Blog Post

Boku Raises $13 Million To Buy Paymo And Mobillcash; Launches Mobile Payment Service

imageA new mobile payments company is launching, using venture capital to buy its way into a strong market position. Boku has raised $13 million in two rounds of funding in the last week or so. The first round totaled $3 million and came from Khosla Ventures and Index Ventures and $10 million round came from Benchmark Capital.

Ron Hirson, VP of product and marketing, told mocoNews that it will use the money to acquire both Paymo and MobillCash for undisclosed amounts. Boku says this gives it 1.6 billion customers on 193 carriers in 53 countries — Paymo is used on social network Hi5 and had raised $5 million in financing a year ago.

Hirson said Boku sees a huge opportunity to be the global standard for making mobile payments for online content, and Hirson said the two acquisitions will “leapfrog us to the front of the pack…The nearest competitor to us has less than half the coverage.” Boku aims to make it easy to use its service — publishers can cut-and-paste some HTML or work with Boku to customize the service…integration teams are available in offices in the US, UK, Asia and Latin America.

Pictured on right: Mobillcash’s CEO Mark Britto and VP of Product and Marketing Ron Hirson.

How It Works

Boku works the standard way you’d expect mobile payments to work — websites have a button or option to pay via Boku, the consumer enters their mobile phone number and receives a text message asking if they want to spend that money on that service. Once they agree the payment goes through, and they get a receipt. The platform takes care of financial conversion rates in all countries, and lets the publisher choose different prices for different countries. It also deals with the local carriers, a big challenge with selling online content via mobile payments. The publisher can also choose different prices for different carriers and — if they want — indicate how much of the payment is going to the carrier.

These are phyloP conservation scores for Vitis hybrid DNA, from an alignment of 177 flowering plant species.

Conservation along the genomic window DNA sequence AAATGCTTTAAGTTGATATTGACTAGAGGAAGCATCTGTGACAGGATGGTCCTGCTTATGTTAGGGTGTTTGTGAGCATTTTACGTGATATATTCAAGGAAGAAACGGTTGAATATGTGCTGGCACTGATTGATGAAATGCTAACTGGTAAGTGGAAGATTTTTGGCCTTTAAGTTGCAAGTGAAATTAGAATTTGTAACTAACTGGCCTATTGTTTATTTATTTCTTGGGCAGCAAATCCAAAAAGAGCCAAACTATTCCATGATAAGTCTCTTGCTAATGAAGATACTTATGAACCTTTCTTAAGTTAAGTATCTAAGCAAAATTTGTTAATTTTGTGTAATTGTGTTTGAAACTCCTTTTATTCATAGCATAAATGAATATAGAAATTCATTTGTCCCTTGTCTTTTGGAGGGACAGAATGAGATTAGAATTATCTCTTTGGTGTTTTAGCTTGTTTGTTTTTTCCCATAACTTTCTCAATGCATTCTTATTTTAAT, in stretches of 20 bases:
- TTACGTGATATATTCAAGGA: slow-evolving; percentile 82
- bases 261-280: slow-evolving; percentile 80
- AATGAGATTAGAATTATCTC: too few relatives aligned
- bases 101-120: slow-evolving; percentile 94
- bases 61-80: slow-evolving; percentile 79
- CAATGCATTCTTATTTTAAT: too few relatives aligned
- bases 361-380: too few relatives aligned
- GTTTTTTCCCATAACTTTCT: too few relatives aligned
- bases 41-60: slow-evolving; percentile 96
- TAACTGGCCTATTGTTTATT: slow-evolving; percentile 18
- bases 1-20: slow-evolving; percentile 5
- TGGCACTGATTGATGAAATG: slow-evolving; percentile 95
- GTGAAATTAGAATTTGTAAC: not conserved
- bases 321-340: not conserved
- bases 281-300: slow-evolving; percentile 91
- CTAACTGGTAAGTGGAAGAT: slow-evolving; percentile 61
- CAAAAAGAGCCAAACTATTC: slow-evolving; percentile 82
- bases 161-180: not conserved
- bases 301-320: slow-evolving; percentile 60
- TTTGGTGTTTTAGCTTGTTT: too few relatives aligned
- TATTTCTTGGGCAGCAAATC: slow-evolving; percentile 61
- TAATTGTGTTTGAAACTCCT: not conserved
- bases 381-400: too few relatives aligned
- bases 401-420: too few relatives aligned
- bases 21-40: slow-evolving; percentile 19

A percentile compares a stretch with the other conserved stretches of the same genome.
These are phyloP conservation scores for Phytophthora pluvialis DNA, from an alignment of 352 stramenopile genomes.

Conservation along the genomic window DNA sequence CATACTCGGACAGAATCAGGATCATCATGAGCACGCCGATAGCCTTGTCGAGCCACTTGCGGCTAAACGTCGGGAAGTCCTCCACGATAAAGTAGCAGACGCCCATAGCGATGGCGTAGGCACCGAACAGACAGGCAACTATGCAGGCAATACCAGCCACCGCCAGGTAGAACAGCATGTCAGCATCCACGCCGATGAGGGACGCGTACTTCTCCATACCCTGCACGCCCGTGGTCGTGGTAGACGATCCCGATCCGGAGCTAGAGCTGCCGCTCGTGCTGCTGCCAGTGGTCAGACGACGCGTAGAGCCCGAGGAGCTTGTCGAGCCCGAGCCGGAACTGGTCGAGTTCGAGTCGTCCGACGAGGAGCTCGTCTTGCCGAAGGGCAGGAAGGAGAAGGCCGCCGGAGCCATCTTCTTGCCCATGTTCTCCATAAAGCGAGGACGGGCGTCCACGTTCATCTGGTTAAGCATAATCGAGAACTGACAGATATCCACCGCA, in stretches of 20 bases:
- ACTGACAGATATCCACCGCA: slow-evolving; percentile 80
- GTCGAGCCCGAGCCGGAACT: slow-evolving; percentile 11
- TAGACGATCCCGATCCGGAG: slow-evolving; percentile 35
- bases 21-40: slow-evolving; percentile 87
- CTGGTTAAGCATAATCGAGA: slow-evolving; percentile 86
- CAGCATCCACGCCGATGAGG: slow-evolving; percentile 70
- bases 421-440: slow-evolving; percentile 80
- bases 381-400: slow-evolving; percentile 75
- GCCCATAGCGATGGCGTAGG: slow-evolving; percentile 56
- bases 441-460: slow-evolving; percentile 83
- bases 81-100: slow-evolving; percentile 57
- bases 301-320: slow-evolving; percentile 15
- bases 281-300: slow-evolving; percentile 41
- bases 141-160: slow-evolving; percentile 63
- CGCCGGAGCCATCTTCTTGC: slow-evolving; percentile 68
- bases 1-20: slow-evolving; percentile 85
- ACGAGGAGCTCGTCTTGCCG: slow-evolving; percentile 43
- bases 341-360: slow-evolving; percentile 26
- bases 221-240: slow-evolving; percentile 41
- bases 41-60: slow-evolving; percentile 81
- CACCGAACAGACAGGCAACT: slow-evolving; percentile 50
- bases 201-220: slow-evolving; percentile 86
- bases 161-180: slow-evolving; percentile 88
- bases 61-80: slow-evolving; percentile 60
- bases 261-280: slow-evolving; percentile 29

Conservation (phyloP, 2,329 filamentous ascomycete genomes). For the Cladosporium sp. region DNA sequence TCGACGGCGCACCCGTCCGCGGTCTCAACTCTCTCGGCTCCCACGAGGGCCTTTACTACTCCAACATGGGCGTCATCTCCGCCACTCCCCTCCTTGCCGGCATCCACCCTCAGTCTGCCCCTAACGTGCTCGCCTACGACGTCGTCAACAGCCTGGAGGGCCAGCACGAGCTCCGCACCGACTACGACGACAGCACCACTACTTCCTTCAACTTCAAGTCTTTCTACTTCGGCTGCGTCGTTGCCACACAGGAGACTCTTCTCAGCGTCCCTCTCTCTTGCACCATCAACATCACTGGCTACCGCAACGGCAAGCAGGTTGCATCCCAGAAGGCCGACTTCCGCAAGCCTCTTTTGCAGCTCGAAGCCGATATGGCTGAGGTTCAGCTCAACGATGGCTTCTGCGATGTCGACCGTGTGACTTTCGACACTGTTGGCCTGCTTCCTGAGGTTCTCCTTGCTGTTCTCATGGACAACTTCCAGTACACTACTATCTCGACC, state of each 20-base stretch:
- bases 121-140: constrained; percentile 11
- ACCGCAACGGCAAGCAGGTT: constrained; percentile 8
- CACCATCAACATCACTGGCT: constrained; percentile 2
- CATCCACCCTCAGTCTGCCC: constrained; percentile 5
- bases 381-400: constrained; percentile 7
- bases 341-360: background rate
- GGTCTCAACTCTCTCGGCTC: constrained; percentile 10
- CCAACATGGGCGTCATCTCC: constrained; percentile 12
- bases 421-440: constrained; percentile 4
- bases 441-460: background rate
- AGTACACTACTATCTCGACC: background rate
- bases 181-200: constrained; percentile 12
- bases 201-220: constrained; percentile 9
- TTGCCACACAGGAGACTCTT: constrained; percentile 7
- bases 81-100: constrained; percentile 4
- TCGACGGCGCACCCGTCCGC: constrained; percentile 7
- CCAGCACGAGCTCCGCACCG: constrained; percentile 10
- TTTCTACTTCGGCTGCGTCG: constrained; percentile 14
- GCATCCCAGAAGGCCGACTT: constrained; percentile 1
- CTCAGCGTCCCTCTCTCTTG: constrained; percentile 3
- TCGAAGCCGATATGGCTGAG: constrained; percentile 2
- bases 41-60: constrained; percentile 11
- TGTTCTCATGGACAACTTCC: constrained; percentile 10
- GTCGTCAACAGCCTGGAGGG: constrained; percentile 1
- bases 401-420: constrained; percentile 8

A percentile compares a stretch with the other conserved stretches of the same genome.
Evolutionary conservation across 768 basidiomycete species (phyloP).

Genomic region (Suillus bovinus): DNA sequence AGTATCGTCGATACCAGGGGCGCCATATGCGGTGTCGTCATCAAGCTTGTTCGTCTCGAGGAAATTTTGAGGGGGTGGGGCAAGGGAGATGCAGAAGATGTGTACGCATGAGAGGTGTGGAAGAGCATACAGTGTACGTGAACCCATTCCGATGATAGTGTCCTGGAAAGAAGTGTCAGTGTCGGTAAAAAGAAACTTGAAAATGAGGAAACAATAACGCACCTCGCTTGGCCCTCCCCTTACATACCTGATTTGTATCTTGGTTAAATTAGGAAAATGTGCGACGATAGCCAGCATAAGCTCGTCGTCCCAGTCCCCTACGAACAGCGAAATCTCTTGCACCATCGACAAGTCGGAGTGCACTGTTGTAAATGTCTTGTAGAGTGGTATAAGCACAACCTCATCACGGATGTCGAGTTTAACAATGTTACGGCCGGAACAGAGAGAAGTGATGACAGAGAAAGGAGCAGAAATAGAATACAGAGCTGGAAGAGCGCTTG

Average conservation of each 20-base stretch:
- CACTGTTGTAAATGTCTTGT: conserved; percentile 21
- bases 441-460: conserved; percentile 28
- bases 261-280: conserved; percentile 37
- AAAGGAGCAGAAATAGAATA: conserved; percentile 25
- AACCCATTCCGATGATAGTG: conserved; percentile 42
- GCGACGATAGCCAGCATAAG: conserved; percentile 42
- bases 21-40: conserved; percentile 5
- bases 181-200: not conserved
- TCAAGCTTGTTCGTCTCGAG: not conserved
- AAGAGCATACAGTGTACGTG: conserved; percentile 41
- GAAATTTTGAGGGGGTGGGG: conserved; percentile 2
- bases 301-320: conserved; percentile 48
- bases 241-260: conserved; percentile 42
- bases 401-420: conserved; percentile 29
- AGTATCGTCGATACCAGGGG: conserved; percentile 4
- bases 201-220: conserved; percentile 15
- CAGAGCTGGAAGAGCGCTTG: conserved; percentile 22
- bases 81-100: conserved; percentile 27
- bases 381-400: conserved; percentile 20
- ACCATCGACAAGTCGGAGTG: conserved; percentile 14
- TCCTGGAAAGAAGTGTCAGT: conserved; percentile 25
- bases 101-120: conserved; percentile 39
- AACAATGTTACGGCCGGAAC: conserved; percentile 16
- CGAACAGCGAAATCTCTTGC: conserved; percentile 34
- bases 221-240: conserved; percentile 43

Business Model

Boku raises money by taking a cut of every transaction, and of course the carriers also take a cut. “Unlike other companies with a high profile but no revenue, every transaction that goes through our business makes revenue so we don’t have the burn rate” of cash associated with startups, said Hirson.

Boku hopes to tap the unbanked and underbanked market, as well as those who have a credit card but find it easier to pay with their mobile. The company expects a strong growth in micro-transactions and virtual goods, things that have a negligible margin cost. That will also help “grow the pie”, according to Hirson, since typing in credit card details gives a chance for a second thought for what is usually an impulse buy. Many people are also more comfortable handing over their phone number rather than their credit card number. “There is a huge conversion rate difference between us and credit cards online,” said Hirson.

A third of Boku’s team comes from a payment background rather than a technology or mobile background, which gives it a boost in dealing with the money from a legal standpoint and from a risk standpoint according to Hirson.